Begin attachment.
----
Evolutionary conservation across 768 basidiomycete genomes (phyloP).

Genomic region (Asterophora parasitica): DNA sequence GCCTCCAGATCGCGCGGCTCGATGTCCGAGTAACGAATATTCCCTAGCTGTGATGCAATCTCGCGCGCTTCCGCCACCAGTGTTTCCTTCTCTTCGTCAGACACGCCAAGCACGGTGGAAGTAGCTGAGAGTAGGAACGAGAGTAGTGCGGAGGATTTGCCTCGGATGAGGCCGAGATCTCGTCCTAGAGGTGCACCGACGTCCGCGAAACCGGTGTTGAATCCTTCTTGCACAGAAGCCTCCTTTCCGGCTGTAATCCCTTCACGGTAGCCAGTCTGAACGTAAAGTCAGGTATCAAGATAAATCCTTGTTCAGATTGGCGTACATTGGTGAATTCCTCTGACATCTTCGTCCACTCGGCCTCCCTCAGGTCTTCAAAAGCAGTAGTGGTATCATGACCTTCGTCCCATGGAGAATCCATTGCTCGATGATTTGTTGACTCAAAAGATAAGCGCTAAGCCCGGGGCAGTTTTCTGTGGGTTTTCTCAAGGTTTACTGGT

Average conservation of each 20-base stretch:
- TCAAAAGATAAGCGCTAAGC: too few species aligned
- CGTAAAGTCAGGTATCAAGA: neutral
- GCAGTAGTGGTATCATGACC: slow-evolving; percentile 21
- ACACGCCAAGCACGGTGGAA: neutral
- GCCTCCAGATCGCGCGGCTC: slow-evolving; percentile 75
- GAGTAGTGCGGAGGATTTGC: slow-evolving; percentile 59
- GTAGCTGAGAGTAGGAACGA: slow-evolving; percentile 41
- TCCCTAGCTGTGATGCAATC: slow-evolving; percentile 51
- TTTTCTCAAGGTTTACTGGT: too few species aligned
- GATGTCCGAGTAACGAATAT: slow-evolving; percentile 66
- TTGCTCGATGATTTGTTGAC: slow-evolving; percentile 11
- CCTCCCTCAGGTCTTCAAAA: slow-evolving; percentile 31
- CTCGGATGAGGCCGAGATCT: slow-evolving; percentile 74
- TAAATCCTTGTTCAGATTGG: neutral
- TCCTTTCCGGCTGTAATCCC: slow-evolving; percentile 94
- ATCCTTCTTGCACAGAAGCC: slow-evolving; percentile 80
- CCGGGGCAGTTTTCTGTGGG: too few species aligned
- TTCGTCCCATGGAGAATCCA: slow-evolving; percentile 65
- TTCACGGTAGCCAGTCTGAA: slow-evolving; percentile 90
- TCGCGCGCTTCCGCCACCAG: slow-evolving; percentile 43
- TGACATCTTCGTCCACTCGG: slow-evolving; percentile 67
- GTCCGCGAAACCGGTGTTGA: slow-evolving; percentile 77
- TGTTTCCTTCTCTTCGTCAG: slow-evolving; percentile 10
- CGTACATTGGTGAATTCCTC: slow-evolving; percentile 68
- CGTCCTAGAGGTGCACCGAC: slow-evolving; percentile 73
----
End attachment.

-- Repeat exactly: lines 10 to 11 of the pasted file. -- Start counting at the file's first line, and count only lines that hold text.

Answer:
- GTAGCTGAGAGTAGGAACGA: slow-evolving; percentile 41
- TCCCTAGCTGTGATGCAATC: slow-evolving; percentile 51